“The Devil All the Time” is filled with so much misfortune that it would’ve made better as a mini-series. There simply are too many things happening that it felt overwhelming at times.

The director, Antonio Campos, could’ve elaborated even more on each character and their backstories if he was given more time to do so. It’s also just a lot to handle emotionally at once — I might’ve shed a tear if I had felt closer to the characters, but there wasn’t enough time for that given there was a death every other scene.

I started to feel numb toward the middle of the film, as the deaths weren’t a surprise to me anymore. A lot of characters and themes get minimized more than they should because of the film’s broad capacity of events, but the narration done by the author allows some flow between one tragedy to the next.

The underlying meaning of the film is what turned things around for me — showing the corruption of organized religion, power hungry preachers consumed by mental illness and the twisted domino effect that can arise from one bad mistake.

The movie’s characters discover absolute horror caused by their own making, usually under the shadow of a cross.

Arvin’s life is molded into a slow-burning, rural gothic tale of tragedies outside of his control; nevertheless, he is persistent and is grateful for the minimal good he does experience. He is taught to fight violence with violence by his father, which leads his life to many catastrophes. No matter how hard the characters pray or how many gospels they recite, their lives are filled with monstrous moments they justify because of faith.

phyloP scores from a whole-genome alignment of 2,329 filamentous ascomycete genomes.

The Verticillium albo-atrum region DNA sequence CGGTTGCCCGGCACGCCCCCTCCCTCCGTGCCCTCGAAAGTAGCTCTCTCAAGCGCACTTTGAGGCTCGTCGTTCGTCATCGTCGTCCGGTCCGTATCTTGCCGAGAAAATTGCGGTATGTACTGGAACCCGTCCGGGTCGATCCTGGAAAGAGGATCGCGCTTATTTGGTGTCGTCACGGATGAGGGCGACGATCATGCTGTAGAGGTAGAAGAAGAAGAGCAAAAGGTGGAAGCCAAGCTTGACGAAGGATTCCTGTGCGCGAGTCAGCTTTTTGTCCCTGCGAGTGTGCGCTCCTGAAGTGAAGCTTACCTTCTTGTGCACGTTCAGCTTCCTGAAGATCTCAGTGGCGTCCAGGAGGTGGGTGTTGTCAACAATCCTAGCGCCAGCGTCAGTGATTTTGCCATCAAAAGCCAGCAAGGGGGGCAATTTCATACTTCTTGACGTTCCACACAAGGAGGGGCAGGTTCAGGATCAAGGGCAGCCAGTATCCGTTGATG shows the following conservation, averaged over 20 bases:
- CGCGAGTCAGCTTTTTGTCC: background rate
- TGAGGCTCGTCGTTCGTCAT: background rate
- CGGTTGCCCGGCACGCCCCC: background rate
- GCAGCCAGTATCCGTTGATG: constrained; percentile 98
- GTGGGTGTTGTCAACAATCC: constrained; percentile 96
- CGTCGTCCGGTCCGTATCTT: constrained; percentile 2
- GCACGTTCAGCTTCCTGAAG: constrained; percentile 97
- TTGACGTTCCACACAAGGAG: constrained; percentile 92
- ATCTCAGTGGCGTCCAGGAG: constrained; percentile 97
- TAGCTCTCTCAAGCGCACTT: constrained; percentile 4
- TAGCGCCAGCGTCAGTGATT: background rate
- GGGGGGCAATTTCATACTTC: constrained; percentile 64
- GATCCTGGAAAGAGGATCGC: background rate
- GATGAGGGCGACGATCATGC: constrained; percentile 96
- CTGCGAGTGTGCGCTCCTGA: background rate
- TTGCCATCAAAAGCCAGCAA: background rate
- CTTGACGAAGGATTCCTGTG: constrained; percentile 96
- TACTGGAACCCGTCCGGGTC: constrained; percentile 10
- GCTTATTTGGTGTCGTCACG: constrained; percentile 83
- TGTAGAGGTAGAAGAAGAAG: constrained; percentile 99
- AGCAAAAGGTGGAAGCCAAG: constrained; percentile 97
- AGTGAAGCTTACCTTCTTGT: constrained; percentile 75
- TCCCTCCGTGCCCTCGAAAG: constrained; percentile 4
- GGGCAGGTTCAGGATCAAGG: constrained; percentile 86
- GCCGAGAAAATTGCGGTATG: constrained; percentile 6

“The Devil All the Time” analyzes how faith and evil are often connected throughout the years, as men under religious authority commit nefarious crimes and their loyal flocks confuse this lawlessness with being of the Bible. This is a very dark story about various families impacted by murder and tragedy, and I would not recommend watching this if you’re having a good day, as it will most likely ruin it.

Campos shot “The Devil All the Time” on film, which is realistic to the time it was set in. These beautiful shots give the movie a factor of grittiness and authenticity that adds to the gothic vibe the story portrays.

Holland’s performance practically saves the overwhelming tale. His character’s flawless Southern accent, dark corrupted mind and raw emotion shows the broad spectrum of characters Holland can play.

Skarsgård’s performance was terrifyingly believable. A desperate, mentally ill man struggling from severe PTSD is not the easiest character to embody, but Skarsgård does it flawlessly.

On the other hand, Pattinson’s flamboyant, shocking adaptation of Reverend Preston was almost comical. His inconsistent accent was confusing, but he really took this character and ran with it, which shows how passionate of an actor he is, much like Nicolas Cage — not a positive comparison. Other than Pattinson, the performances were breathtaking, the shots were beautiful and the score by Joseph LoDuca was perfect. 

“The Devil All the Time” is a blunt collection of vignettes about violence and religion in the heart of the country. It is vicious and cruel in ways that will turn off a lot of viewers. I found Campos’ artistry and willingness to dig into the darkest aspects of the human condition dramatically rewarding enough, even if it came across as quite emotionally overwhelming.

You can watch the official Netflix trailer here.